Consent is mandatory, not sexy

By admin Feb 12, 2015

Jenn Oswald, Columnist


We have all seen the buttons and posters that promote IWU’s newest campaign. “Consent is Sexy” opened the door to making sexual assault something to be talked about.

The title “Consent is Sexy” has its own problems. Consent is not sexy, it is mandatory. However, college students automatically perk up a little every time that they hear the word “sex” and the key to any successful campaign is to know your audience.

Plus, it asks students to integrate consent into every sexual encounter – acknowledging that sex is not always within the constraints of a relationship; and it still makes your (consensual) Friday night hookup sound like fun instead of being an important human rights issue.

Whether or not you consider discussion of social inequality to be a turn on, students have integrated the phrase “Consent is Sexy” into every day conversation and refocused how IWU students talk about sex.

The posters represent a diverse collection of multi-racial and mix-gendered couples in suggestive positions, subtly and successfully working against stereotype. Several posters feature a picture of a heterosexual couple with the caption, “Be sure he wants you as much as you want him” embracing sexuality as a human trait, not assuming that gender dictates desire.  I commend the attention to diversity, making consent a two way street.

But, as a society as a whole, we already have a huge slew of problems surrounding the phrase “man enough” that didn’t need to be perpetuated in an otherwise politically correct, inoffensive campaign. Masculinity is predominantly tied to dominance and the ability to be unemotional.

If used creatively, (what would a “woman enough” poster say?) the use of gender in relation to getting consent could have worked. Yet focusing specifically on defining respect for a sexual partner as a male conversation, the campaign has ultimately perpetuated stereotype.

The posters play into masculine expectation of rape and borderline violence, should they be denied sex. They reassure the average man, “It’s not always easy, but you don’t have to make it personal.”

What exactly is it about consent that is difficult? Is it the asking? Or the accepting of the answer? Neither seem to be particularly challenging, in my opinion, and validating anyone who struggles with accepting “No” as an answer is infuriating.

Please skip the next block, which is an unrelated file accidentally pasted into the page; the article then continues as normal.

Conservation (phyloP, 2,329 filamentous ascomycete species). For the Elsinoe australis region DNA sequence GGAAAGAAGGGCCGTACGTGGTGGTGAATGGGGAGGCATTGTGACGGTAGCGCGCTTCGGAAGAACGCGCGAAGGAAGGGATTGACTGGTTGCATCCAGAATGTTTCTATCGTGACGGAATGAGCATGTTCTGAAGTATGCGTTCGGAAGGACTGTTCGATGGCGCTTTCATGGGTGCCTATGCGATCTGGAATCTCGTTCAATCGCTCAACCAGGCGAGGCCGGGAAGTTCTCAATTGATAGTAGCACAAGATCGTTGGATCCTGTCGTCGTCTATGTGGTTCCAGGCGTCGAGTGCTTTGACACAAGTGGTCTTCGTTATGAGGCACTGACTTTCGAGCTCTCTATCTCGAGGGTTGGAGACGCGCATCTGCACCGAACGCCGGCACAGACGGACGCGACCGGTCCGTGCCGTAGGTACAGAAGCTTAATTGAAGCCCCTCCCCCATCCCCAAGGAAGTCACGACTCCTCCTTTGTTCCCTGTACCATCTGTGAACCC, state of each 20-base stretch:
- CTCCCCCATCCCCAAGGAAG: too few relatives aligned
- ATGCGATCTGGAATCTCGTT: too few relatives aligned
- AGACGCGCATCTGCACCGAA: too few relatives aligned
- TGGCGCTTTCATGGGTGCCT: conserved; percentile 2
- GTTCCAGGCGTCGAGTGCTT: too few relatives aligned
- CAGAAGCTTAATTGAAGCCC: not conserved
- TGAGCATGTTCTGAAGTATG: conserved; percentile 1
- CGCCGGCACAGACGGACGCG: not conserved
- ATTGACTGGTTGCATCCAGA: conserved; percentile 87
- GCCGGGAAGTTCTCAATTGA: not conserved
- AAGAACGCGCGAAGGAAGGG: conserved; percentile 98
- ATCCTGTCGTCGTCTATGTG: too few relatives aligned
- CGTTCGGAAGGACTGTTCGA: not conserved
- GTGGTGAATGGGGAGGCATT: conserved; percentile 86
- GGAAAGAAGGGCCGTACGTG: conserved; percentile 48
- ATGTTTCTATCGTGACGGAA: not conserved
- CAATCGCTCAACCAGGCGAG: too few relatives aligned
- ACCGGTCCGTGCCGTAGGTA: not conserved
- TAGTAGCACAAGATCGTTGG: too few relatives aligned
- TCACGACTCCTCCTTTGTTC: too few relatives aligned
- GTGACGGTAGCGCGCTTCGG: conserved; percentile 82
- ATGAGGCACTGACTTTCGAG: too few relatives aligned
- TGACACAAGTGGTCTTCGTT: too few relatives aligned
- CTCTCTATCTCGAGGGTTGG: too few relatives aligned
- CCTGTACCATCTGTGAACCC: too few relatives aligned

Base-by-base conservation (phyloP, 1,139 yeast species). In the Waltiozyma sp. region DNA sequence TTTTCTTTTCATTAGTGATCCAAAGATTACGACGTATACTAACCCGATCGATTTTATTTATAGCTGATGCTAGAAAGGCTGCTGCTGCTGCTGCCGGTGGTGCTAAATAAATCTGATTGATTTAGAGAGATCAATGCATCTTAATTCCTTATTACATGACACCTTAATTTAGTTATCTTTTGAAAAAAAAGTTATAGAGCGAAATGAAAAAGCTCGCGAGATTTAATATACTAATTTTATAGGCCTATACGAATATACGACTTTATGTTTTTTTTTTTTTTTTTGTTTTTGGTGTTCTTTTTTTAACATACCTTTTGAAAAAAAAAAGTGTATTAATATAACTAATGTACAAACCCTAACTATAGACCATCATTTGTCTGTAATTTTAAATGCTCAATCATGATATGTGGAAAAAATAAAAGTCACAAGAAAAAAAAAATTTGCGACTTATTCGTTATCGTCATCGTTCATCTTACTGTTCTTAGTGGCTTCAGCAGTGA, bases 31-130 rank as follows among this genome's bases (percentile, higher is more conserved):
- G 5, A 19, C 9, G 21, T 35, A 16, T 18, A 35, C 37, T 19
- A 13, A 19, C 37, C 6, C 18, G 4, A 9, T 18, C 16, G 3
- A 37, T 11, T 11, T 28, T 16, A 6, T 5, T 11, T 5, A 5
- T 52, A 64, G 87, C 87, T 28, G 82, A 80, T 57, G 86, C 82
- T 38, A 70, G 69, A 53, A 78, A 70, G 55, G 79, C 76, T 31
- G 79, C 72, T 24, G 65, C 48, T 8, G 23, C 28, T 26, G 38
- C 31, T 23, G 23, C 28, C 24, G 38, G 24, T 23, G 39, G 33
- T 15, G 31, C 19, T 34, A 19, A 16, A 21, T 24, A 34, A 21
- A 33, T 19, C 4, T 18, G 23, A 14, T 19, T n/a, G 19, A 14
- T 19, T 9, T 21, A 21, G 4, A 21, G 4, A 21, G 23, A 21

As the Consent is Sexy campaign advertises, it’s estimated that about three percent (or one in 33) of American men will experience rape – attempted or complete – in their lifetime. That is so often juxtaposed against the numbers we see much more often – one in four women will experience sexual assault in college (or one in six women in their lifetime, according to a National Violence Against Women survey).

Despite the fact that sexual assault is obviously more common for women, it becomes a habit to reduce rape to only being something that women experience. This reinforcing the taboo of men showing/admitting vulnerability, causing men to not come forward with their own experiences.

The campaign has done incredible things in the past four months, which is not to be ignored or discredited. But, language is important, especially when it comes to how we talk about gender, and the “man enough?” posters hit on a connotation that I am not entirely comfortable with, and I think that more people need to start recognizing.

Instinct is not rape. Instinct is not force. Like the poster says, it is about respect. We cannot reduce rape to being an urge based upon a body part. It is a choice.

These posters play into the idea of men being unable to possibly control themselves, so they (as manly men) must work against that.

Rape is not a men’s issue, it’s a human issue. Anyone can be susceptible to sexual violation and abuse; if we are going to talk about it, we need to talk about it entirely, holding everyone, regardless of gender, accountable.

By admin

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